While at work on his own farm, Mr. Holbrook's zeal in the pursuit of knowledge led him, with the design of increasing his acquaintance with chemistry, mineralogy, and geology, to attend the lectures of Prof. Silliman, at New Haven-riding over and back from Derby for the purpose, notwithstanding distance and an inclement season.
The precise train of thought and of circumstances which led Mr. Holbrook to transfer his efforts from the farm and school at Derby to the wider field of popular scientific lecturing, we have no data for tracing. The American Journal of Education, then conducted by Mr. William Russell, contains, in its tenth number, for October, 1826, a paper by Mr. Holbrook, setting forth his views on the subject of "Associations of Adults for the Purpose of Mutual Education," which we here insert, with the editor's introductory remarks, as the earliest printed exposition of his principles.
ASSOCIATIONS OF ADULTS FOR MUTUAL EDUCATION.
[The following article is from an individual whose attention has been long and peculiarly directed to the subject on which he writes; and who has contributed extensive and efficient service to associations modeled on a plan similar to that which is now presented to our readers. The subject here introduced to public attention is one of uncommon interest, when regarded in connection with the progress of general improvement by means of education; it is equally important in a political point of view, as intimately connected with the diffusion of intelligence, and with the elevation of character among the agricultural and mechanic classes; and to the friend of moral improvement it offers a source of peculiar gratification, as a sure preventive of those insidious inroads of vice, which are ever ready to be made on hours of leisure and relaxation.]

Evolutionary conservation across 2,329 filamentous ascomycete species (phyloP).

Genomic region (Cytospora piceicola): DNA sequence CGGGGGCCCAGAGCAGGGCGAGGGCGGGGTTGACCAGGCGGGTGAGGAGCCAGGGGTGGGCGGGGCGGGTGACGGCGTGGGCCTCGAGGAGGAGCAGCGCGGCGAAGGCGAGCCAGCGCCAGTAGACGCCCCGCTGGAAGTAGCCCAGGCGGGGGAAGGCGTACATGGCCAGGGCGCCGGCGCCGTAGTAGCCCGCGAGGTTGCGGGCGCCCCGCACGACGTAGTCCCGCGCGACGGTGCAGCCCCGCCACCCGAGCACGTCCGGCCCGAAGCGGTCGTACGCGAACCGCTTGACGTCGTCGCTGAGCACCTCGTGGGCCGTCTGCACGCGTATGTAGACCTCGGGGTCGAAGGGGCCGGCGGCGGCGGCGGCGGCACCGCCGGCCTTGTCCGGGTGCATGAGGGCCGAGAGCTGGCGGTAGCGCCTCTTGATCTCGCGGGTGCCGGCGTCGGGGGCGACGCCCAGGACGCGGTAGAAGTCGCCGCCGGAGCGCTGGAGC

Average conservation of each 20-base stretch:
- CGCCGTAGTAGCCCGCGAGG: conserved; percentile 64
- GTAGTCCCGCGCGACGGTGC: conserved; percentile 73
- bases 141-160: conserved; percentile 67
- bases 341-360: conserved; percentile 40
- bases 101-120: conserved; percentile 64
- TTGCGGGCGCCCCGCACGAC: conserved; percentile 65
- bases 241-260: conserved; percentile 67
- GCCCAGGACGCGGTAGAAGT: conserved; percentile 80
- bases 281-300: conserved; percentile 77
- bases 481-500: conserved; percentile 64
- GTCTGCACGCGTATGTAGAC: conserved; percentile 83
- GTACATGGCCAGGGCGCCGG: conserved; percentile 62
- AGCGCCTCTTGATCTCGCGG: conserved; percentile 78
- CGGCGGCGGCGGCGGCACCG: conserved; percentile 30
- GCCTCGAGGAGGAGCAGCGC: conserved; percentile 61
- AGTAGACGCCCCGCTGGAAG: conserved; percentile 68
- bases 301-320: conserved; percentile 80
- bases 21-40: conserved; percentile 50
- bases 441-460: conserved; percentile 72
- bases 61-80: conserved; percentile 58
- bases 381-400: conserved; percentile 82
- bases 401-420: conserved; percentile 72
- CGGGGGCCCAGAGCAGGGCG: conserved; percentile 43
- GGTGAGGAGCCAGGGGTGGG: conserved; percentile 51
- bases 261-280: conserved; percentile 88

TO THE EDITOR.
SIR-I take the liberty to submit, for your consideration, a few articles as regulations for associations for mutual instruction in the sciences, and in useful knowledge generally. You will see they are upon a broad basis; and the reason is, that men of views enlightened enough upon education to see its defects and its wants, and spirit enough to act, are scattered more or less through the country; and all that is necessary for action, is some definite plan of operation, by which their efforts can be united and brought to bear upon one point. It seems to me that, if associations for mutual instruction in the sciences, and other branches of useful knowledge, could once be started in our villages, and upon a general plan, they would increase with great rapidity, and do more for the general diffusion of knowledge, and for raising the moral and intellectual taste of our countrymen, than any other expedient which can possibly be devised. And it may be questioned if there is any other way to check the progress of that monster, intemperance, which is making such havoc with talents, morals, and every thing that